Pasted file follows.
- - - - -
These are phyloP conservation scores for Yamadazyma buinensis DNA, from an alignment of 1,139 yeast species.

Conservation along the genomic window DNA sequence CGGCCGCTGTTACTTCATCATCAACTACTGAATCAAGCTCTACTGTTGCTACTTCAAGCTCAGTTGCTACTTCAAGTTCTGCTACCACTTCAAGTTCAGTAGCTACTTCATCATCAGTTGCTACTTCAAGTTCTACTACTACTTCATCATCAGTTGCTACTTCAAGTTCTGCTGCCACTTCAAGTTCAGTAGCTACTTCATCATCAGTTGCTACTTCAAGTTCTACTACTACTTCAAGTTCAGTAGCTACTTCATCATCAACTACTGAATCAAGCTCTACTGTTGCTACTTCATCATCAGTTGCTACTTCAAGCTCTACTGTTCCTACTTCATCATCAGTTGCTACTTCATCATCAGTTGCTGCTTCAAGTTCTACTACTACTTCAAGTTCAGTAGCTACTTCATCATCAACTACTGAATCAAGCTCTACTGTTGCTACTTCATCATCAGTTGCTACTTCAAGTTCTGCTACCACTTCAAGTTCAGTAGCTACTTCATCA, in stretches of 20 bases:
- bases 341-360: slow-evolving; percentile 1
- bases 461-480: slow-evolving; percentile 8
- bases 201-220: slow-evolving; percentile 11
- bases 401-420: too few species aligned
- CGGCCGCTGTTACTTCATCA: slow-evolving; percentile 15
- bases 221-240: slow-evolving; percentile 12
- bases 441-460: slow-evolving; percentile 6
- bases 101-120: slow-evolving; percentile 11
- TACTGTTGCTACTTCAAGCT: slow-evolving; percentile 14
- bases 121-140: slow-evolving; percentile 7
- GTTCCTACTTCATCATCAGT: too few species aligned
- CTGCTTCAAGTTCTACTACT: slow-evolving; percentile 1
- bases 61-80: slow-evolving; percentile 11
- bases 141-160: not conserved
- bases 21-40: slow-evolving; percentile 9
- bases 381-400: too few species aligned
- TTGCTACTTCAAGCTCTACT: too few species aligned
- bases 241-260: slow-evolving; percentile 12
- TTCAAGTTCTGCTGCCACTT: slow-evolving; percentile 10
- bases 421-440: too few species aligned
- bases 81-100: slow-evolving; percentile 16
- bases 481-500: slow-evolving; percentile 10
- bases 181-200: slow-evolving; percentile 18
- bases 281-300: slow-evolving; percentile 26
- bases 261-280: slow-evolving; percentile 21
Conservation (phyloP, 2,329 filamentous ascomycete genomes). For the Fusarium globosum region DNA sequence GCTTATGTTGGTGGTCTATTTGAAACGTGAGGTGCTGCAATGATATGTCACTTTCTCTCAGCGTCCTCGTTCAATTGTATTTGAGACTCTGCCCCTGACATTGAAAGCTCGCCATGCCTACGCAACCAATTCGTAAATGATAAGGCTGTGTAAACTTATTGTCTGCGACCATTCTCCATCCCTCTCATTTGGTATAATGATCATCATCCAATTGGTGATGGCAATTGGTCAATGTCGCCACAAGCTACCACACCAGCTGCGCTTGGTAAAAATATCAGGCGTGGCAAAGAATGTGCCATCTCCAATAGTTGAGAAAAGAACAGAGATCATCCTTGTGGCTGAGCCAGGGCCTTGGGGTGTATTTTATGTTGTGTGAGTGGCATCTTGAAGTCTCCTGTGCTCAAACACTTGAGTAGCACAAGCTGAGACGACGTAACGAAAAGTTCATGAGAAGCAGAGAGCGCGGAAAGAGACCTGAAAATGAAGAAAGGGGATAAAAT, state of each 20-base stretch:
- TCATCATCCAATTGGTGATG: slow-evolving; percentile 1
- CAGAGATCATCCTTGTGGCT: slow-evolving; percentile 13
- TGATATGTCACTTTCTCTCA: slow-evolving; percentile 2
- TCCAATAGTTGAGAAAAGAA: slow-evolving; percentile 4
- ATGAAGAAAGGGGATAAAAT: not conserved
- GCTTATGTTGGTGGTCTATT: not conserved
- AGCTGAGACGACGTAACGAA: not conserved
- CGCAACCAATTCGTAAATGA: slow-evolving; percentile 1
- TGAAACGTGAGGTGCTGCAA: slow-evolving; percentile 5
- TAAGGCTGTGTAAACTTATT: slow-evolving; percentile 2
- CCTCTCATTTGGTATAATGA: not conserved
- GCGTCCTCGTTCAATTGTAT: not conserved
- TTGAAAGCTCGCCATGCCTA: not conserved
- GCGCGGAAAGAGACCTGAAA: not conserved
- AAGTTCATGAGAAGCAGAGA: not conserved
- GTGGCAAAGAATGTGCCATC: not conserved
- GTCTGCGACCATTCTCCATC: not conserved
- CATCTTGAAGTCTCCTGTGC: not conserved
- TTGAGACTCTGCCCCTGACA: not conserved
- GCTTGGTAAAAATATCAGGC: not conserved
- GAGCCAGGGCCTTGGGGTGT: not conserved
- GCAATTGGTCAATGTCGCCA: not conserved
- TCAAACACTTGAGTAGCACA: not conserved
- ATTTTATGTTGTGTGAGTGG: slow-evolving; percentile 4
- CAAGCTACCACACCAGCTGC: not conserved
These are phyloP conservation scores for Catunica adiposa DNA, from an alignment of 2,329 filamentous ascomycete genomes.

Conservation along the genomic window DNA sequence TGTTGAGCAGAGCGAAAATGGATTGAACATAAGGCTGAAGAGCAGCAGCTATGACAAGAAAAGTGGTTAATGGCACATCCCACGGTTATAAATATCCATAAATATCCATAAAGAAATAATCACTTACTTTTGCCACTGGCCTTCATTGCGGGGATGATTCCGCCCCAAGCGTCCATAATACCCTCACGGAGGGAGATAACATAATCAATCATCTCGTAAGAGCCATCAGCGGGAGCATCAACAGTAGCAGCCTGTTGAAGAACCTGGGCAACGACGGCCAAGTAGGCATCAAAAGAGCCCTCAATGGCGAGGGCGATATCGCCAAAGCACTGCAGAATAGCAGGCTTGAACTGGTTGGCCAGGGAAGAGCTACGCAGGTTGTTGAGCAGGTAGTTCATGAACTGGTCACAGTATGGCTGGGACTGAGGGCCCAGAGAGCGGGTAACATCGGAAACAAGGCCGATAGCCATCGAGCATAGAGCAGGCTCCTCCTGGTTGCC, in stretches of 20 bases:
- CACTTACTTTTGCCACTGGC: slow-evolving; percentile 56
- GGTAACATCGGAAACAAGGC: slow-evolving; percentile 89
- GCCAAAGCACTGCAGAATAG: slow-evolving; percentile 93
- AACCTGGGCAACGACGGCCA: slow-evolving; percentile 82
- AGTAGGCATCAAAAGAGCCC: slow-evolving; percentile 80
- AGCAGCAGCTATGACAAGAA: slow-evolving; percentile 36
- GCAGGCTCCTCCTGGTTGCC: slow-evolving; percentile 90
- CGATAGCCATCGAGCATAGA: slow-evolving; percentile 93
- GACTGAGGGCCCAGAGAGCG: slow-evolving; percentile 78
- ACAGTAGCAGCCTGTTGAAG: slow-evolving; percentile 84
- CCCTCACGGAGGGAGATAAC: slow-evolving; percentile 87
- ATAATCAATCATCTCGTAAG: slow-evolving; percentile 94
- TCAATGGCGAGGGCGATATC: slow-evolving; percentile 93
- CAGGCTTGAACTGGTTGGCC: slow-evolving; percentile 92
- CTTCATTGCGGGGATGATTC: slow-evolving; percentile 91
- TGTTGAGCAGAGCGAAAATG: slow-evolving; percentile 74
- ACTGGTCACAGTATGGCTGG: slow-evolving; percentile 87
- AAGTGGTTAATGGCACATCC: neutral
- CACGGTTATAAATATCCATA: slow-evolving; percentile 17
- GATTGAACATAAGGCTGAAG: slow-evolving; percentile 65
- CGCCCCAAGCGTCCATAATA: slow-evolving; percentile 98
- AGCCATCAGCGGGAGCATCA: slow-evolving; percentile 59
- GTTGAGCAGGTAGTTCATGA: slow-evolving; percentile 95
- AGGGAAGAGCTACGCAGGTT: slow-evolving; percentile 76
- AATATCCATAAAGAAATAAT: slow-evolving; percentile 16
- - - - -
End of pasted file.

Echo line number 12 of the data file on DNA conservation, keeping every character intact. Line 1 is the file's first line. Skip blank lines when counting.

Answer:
- bases 121-140: slow-evolving; percentile 7